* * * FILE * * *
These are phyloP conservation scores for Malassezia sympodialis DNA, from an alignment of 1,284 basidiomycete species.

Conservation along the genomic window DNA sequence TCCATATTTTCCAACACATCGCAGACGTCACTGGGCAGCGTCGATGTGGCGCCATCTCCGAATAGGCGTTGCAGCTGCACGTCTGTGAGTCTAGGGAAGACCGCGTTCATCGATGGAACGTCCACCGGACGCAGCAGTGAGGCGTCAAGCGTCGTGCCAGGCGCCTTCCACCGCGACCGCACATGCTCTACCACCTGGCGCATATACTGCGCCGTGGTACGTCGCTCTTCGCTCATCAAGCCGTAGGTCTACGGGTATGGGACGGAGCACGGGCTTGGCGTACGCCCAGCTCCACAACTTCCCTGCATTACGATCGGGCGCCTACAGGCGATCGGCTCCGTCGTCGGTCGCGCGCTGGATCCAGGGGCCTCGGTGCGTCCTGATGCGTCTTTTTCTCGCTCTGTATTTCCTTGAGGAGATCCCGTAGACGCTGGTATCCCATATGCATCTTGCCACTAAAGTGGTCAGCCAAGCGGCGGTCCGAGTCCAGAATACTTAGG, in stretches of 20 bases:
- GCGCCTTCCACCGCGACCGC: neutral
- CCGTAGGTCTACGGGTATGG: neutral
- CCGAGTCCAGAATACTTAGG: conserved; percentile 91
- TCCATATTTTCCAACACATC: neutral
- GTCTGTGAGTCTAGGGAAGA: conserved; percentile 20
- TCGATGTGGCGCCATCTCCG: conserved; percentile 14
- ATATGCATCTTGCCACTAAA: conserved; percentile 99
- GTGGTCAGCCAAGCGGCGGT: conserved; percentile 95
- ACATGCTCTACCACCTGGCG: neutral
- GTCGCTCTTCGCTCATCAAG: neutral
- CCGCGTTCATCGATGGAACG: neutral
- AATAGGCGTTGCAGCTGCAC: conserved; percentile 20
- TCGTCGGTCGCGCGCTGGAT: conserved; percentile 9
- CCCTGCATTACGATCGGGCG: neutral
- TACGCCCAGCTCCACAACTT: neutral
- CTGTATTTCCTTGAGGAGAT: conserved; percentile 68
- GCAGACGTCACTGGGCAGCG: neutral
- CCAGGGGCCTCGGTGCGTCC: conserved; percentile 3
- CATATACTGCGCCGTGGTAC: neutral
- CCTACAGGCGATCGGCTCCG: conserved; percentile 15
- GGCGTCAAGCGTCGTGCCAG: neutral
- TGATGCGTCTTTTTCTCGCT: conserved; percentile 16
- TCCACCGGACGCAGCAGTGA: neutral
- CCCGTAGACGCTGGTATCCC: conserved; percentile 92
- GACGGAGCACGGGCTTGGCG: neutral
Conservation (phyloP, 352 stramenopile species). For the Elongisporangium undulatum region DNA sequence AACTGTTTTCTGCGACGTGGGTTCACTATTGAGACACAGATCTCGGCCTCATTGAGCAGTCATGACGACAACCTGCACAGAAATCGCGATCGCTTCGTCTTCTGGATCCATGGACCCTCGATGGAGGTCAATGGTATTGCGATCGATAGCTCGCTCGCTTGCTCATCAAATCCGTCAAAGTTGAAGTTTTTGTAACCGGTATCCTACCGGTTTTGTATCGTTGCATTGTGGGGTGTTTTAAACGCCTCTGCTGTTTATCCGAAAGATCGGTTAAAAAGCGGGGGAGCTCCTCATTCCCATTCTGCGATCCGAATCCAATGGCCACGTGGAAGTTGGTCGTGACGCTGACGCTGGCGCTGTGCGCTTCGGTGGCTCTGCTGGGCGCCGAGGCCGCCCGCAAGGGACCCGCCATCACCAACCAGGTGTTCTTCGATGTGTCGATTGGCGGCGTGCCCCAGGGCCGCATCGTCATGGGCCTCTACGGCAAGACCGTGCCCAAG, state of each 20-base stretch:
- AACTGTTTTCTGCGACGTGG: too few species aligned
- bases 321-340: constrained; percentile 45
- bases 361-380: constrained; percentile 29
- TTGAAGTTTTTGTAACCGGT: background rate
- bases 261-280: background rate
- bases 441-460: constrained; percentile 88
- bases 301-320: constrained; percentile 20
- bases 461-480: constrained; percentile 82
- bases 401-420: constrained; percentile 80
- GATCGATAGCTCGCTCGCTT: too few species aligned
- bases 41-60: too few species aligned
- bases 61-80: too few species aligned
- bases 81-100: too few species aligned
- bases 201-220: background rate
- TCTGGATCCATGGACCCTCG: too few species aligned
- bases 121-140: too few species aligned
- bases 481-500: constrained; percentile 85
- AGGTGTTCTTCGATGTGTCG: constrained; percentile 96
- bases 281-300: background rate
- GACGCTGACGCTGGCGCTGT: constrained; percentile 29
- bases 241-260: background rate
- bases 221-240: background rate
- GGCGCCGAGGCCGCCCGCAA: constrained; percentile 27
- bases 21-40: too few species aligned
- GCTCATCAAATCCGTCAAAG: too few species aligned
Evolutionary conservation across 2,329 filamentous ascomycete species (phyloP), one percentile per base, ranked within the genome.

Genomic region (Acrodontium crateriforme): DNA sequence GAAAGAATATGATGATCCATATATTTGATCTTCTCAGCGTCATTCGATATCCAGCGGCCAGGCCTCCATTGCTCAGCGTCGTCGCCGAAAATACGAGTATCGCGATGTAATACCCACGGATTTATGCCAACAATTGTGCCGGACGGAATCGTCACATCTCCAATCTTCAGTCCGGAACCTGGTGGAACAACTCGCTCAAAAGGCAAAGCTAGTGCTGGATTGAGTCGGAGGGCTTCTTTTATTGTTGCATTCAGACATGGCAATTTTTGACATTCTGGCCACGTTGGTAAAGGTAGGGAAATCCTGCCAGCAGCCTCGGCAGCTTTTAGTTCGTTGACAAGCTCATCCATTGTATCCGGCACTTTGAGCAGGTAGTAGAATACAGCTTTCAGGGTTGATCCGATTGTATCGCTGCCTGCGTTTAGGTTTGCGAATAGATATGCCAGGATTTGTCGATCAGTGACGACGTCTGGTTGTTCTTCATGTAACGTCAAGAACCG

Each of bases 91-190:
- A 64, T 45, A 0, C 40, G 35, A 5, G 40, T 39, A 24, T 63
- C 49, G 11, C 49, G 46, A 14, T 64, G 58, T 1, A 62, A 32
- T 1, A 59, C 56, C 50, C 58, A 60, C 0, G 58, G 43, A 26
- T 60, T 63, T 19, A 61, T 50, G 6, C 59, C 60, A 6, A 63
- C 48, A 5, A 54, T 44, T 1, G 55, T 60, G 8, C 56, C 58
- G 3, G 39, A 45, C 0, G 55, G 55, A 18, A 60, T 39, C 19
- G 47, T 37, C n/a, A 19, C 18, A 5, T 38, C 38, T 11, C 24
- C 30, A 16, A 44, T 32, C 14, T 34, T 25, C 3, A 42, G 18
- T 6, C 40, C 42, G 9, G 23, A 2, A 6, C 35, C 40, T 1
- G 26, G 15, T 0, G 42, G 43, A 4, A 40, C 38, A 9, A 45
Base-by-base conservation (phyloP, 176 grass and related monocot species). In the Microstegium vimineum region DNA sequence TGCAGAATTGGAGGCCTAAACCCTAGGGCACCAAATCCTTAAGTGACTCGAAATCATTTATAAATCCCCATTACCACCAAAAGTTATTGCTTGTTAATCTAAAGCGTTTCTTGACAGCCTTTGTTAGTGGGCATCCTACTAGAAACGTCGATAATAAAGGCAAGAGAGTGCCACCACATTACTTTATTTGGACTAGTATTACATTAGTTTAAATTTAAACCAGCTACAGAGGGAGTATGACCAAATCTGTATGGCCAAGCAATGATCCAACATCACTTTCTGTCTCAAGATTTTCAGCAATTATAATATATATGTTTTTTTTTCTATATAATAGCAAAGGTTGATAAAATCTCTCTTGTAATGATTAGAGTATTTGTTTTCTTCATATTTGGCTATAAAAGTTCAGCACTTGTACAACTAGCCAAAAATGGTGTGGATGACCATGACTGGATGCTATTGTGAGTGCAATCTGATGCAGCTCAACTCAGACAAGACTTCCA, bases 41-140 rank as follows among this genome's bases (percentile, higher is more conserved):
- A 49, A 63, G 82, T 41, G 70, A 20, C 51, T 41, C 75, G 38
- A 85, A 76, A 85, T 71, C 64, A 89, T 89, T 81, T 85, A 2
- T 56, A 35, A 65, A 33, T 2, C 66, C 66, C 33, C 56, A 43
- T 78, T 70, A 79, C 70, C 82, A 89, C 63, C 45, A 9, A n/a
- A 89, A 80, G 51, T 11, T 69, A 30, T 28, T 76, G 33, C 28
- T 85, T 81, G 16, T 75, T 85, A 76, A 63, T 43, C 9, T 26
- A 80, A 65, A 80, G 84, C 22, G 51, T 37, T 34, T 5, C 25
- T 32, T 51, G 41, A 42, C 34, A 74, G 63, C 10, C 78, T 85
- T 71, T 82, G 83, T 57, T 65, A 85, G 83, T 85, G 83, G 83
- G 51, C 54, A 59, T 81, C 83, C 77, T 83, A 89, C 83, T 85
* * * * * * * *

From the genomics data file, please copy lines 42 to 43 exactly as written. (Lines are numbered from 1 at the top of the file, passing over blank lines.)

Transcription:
- bases 201-220: background rate
- TCTGGATCCATGGACCCTCG: too few species aligned